In this problem you start with a square, construct a golden rectangle and calculate the value of the golden ratio.

When you cut a square off a golden rectangle you are left with another rectangle whose sides are in the same ratio. In the diagram below, if you remove the orange square from rectangle $AEFD$, you are left with the yellow rectangle whose sides are in the same ratio as $AEFD$.

(1) Follow the instructions for drawing the rectangle $AEFD$. You can make the most accurate drawing by using a ruler and compasses. Draw a square $ABCD$ of side length 10 cm. Bisect $AB$ at $M$ and draw an arc of radius $MC$ to meet $AB$ produced at $E$. If you prefer you can just measure $MC$ and mark $E$ on $AB$ so that $ME=MC$. Draw $EF$ perpendicular to $AB$ to meet $DC$ produced at $F$.

Measure $AE$ and $BE$. From your measurements calculate the ratios $AE$/$AD$ and $BC/BE$. What do you notice?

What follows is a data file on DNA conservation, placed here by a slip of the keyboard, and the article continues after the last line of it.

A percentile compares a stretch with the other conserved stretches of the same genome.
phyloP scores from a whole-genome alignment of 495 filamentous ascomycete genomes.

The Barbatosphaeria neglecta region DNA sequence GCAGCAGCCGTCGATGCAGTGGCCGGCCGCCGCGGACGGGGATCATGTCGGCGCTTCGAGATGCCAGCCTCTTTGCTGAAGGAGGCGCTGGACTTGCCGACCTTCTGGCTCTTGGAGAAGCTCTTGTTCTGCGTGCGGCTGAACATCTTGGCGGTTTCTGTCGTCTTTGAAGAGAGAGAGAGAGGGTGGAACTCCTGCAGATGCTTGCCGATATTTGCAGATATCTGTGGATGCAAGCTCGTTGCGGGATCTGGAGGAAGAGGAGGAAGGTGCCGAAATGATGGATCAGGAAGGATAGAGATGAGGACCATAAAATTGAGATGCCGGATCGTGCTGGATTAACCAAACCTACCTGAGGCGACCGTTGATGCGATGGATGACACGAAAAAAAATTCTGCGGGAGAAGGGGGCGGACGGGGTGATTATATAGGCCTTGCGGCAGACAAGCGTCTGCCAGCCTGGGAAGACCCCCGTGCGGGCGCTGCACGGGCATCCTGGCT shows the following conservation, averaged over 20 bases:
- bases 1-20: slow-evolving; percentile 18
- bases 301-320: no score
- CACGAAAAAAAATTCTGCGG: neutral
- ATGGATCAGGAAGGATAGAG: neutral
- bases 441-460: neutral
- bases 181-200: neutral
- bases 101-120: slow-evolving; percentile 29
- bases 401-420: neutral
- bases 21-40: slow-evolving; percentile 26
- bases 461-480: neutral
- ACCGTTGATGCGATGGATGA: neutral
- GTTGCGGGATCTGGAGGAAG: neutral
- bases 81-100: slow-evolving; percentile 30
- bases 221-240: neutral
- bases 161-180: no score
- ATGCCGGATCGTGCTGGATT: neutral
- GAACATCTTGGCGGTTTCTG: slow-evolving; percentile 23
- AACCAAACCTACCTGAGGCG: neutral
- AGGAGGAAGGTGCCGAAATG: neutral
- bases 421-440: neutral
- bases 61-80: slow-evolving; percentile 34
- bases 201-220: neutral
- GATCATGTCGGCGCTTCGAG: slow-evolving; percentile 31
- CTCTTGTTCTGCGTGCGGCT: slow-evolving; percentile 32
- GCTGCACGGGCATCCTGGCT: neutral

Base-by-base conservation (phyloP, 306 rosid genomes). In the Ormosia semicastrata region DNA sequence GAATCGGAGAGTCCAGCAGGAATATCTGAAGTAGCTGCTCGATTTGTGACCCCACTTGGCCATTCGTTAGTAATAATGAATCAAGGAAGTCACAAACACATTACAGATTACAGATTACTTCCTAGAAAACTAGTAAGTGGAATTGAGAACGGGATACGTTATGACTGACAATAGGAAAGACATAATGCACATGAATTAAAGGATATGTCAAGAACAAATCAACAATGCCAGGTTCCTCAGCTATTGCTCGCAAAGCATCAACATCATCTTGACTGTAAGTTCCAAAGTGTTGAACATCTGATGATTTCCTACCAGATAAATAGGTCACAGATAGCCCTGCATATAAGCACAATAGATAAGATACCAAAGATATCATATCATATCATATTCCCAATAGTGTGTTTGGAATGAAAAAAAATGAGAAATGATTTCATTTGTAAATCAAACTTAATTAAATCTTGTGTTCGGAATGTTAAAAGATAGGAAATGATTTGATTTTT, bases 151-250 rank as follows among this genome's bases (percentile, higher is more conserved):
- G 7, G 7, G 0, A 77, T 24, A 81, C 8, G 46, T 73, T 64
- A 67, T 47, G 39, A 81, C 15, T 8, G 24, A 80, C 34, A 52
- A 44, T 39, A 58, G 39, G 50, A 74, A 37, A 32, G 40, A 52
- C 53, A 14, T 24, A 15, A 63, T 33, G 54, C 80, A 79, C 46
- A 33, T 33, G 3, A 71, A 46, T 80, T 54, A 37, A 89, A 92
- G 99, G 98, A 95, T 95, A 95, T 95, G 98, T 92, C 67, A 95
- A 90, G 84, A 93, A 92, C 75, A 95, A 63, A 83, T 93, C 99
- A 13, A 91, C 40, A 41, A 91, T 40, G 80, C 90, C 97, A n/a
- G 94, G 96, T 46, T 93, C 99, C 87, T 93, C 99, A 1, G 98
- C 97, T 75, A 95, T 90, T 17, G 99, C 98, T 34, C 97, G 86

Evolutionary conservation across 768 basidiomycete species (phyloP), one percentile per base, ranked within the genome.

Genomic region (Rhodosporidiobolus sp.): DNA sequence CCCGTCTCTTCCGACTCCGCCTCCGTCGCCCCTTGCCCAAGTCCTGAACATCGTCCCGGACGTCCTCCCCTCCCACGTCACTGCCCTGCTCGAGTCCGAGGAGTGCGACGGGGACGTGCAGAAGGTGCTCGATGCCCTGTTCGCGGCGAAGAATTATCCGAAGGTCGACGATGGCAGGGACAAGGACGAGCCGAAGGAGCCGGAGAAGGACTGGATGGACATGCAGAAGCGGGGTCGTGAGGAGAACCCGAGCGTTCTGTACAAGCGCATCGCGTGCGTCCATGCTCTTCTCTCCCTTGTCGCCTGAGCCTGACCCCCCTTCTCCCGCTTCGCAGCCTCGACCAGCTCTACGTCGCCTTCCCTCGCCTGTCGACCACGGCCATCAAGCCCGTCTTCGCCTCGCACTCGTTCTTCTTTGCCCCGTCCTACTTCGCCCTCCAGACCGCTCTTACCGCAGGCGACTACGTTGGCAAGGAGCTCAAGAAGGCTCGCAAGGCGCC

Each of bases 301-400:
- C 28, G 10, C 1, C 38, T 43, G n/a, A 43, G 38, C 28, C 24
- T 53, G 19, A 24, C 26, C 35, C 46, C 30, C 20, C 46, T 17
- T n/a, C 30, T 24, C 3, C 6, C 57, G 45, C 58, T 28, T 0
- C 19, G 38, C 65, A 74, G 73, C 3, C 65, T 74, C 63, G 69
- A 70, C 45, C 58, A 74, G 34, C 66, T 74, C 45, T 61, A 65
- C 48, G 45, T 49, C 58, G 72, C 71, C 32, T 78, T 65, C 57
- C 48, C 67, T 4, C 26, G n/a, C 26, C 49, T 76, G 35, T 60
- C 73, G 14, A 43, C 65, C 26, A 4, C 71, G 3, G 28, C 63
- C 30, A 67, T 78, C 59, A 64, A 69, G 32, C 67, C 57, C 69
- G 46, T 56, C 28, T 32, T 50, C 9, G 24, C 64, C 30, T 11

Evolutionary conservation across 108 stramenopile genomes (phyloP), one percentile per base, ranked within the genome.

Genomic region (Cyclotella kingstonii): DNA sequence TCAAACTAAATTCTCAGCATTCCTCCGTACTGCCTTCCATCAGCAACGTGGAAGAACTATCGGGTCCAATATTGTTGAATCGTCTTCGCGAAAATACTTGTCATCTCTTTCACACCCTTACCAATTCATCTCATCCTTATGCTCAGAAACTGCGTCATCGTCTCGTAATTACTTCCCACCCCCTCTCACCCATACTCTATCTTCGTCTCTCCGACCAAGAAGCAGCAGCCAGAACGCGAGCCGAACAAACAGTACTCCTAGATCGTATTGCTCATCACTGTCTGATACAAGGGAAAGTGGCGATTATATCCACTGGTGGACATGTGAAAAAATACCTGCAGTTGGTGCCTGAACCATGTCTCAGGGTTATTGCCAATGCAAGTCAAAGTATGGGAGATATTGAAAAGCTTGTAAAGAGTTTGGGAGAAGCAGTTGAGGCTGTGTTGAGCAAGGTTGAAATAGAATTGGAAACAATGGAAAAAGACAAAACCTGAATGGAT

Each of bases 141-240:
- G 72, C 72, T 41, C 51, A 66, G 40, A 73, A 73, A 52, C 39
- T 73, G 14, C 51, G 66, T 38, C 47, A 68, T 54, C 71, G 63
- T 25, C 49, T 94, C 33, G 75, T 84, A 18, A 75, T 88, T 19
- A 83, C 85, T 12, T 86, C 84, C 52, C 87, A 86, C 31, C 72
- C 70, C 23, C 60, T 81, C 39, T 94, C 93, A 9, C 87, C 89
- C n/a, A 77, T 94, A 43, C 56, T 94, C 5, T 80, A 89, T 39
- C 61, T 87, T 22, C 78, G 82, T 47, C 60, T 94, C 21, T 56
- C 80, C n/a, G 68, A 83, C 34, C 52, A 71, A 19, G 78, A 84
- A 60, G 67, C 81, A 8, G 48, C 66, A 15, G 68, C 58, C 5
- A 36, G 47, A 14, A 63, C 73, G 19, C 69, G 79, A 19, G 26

(2) Calculate the exact lengths of $MC$, $AE$ and $BE$. Calculate the exact value of the ratios $AE$/$AD$ and $BC$/$BE$ and prove that they are equal. [Note: To get exact values you must work with surds and you will not be able to use a calculator.]

(3) Suppose this ratio is denoted by $\phi$ and take 10 cm as 1 unit then $AE$ is $\phi$ units. Show that $BE$ is $1/\phi$ units and hence $$\phi = 1 + {1\over \phi}\quad (1)$$

Explain just from equation (1), and without solving the equation, why the equation must have a solution between 1 and 2.

(4) Draw the graphs of $y=x$, $y=1/x$ and $y=1+1/x$ on the same axes and use your graph to find an approximate value for $\phi$.

(5) Solve equation (1) to find the value of $\phi$.